“Also, I want to encourage people with their body image. Looks aren’t everything, and just be happy with who you are. The inner beauty is what matters most. Lastly, I want to get people excited about surfing. It is such a beautiful sport, and it’s fun to share that.”

Playing the role of young lady whose story is so well known is no easy task. In order to help Robb get into the role, they brought her out to Kaua’i for a couple of weeks to spend time with Hamilton and experience how she interacts with her family and the ocean.

‘Just be happy with who you are,’ is one of Hamilton’s messages. Leah Friel photos

“It was really fun getting to know Anna Sophia. My mom and I suggested her to the movie people to check out, and she actually got the part, so that was cool,” says Hamilton, who remains friends with Robb today. “She came out and my coach and I taught her how to surf, and I think it helped her to get to know me. She did an amazing job, and I am stoked!”

A Coloradoan by birth, Robb is much more familiar with the frozen variety of water than the tumbling sort we have here in the Islands. But once this star of films such as Because of Winn Dixie and Race to Witch Mountain discovered who Hamilton really was she jumped at the prospect of playing her.

“The project was brought to me by my agent, and I knew the story and was really fascinated by it,” says Robb, who is finishing up her junior year in high school. “But before I signed on I had a lot of questions for the director: Is she really this positive? Did she really get back into the water this soon? But then I met Bethany and saw how passionate she was about surfing. She is the strongest person I have ever met.”

They formed a fast friendship, and Robb soon repaid the favor of the surf lessons by taking Hamilton to the Rocky Mountains and teaching her how to snowboard at Breckenridge. Here Hamilton learned the biggest advantage the slopes have over the surf for a star such as herself: anonymity.

“It was nice to hang out away from the movie stuff, and you are wearing plenty of gear so it is pretty easy to hide,” says Hamilton.

While spending time together may have helped Robb get to know the real Hamilton, proximity to your subject as an artist does have its cost.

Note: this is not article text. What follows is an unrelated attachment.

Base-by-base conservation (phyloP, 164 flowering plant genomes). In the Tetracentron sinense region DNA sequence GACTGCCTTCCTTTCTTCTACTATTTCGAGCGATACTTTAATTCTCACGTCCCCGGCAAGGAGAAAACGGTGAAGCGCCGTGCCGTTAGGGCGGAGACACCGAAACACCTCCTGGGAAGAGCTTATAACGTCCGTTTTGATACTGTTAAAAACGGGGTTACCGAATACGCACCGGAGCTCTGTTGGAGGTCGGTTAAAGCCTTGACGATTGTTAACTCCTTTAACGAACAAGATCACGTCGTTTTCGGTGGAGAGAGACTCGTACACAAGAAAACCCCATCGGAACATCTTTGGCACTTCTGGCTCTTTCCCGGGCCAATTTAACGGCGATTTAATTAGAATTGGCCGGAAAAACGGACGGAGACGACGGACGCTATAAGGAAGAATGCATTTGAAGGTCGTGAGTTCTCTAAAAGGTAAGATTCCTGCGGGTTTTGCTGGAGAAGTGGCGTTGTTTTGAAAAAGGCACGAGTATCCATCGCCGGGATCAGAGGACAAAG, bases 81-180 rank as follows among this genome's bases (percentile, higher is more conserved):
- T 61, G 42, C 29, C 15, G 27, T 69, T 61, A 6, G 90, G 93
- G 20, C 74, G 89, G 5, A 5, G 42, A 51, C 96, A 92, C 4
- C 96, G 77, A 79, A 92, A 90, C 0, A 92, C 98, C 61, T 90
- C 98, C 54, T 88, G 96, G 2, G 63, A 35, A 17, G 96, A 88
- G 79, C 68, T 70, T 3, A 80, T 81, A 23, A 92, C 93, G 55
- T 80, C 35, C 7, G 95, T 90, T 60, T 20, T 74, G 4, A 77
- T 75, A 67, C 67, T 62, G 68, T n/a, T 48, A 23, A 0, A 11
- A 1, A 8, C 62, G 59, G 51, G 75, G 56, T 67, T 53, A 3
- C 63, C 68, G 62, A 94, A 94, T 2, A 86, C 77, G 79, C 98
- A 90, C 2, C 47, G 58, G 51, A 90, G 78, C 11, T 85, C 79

“I wanted to portray her as real as possible, plus she’s a friend and I look up to her, so it was more than a little nerve-racking watching it with Bethany and the entire Hamilton family sitting right in front of me (at the premiere),” says Robb, who admits she hates to watch herself on the big screen. “I kept sinking lower and lower into my chair, but she was very happy with it, so I’m happy.”

Beyond pleasing her friend with her portrayal, the biggest challenge facing Robb and the director was capturing the two-armed actress as the one-armed Hamilton. Robb’s left arm was clothed in a green sleeve and she was fit with a prosthetic that was molded from the remainder of Hamilton’s left arm.

“In each shot I had to either have my arm over my head or behind my back so they could capture the shot,” says Robb, whose prosthetic was nicknamed “Stumpy” by Hamilton. “The director would have to keep shooting it from different angles until they could make sure it would look seamless without the arm.”

Despite the obvious physical obstacles to playing the role, Robb’s real concern about playing Hamilton was based more on the inner than the outer.

“The thing I wanted to capture of Bethany was her love of the ocean – everything that is her comes from that love,” says Robb, who also starred in Charlie and the Chocolate Factory.

“She just needs the ocean. She becomes a different person when she is out there, and in the several weeks I spent in the water, the transformation happened for me as well. I love it out there. I give it my best, but truly I enjoy even just paddling around.”